DIABETES CARE

Side Effects of Type 2 Diabetes - Continued

By Sherry Baker @SherryNewsViews
 | 
April 09, 2018

Severely low blood sugar has the potential to cause accidents, injuries, coma, and even death, the American Diabetes Association points out.

Low blood sugar symptoms include:

  • Rapid heartbeat
  • Being unusually pale
  • Sleepiness
  • Blurred or impaired vision
  • Tingling or numbness in the lips or tongue
  • Headaches
  • Weakness or fatigue
  • Confusion
  • Shakiness
  • Nervousness or anxiety
  • Sweating, chills and clamminess
  • Lightheadedness or dizziness
  • Hunger and nausea
  • Seizures
  • Unconsciousness

The only way to know for sure if you are experiencing hypoglycemia is to check your blood sugar levels with a glucose meter. If you are unable to test your blood sugar but are experiencing low blood sugar symptoms, the American Diabetes association advises taking action. To raise your blood sugar quickly, drink ½ cup of orange juice or regular (not diet) soda, eat 2 tablespoons of raisins or 1 tablespoon of sugar or honey, or take a glucose tablet.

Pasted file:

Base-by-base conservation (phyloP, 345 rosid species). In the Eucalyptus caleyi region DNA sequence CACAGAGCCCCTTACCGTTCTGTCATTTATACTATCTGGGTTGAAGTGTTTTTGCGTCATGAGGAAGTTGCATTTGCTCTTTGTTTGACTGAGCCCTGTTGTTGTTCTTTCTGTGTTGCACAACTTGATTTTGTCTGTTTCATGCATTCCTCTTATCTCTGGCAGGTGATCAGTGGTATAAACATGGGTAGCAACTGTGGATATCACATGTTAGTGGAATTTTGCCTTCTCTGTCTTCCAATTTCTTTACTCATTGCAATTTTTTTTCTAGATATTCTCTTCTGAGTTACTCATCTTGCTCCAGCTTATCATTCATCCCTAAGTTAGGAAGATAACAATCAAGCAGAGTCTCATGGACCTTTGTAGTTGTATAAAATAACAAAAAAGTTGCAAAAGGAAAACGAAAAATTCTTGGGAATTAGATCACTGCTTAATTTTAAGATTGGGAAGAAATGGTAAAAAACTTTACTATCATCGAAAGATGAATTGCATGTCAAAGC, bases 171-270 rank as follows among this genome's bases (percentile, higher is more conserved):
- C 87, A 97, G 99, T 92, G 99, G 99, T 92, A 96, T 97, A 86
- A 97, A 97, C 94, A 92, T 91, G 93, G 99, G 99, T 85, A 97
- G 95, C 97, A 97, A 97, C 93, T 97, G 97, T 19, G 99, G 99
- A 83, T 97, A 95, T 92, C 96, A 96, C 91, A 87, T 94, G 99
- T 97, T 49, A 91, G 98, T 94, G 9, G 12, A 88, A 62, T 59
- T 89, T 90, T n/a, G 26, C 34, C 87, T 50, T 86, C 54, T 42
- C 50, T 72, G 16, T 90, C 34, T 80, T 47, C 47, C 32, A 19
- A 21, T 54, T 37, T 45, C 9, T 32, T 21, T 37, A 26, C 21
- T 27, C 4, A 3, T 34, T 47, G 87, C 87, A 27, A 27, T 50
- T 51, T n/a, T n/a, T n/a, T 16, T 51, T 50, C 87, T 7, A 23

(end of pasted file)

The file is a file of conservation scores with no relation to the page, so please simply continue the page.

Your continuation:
High blood sugar: HHNS

Hyperosmolar hyperglycemic nonketotic syndrome (HHNS) is a serious diabetes complication marked by extremely high blood sugar levels.

HHNS, is primarily seen in older people who have either type 1 or type 2 diabetes — but it is most often a side effect of type 2. It is usually brought on by an infection or an illness in someone whose blood sugar is not controlled properly.

As blood sugar levels spike extremely high, the body tries to get rid of the extra sugar with excessive urination which, in turn, causes unusual thirst. Untreated, HHNS can lead to seizures, coma, and death.

It can take several days or weeks for HHNS to develop. If you have any of these warning signs, seek medical help:

  • lood sugar level over 600 mg/dl
  • Dry, parched mouth and excessive thirst
  • Sleepiness or confusion
  • Loss of vision
  • Hallucinations
  • Weakness on one side of the body
  • Warm, dry skin but no perspiration

 

Conclusion...

 

Updated:  

April 09, 2018

Reviewed By:  

Janet O’Dell, RN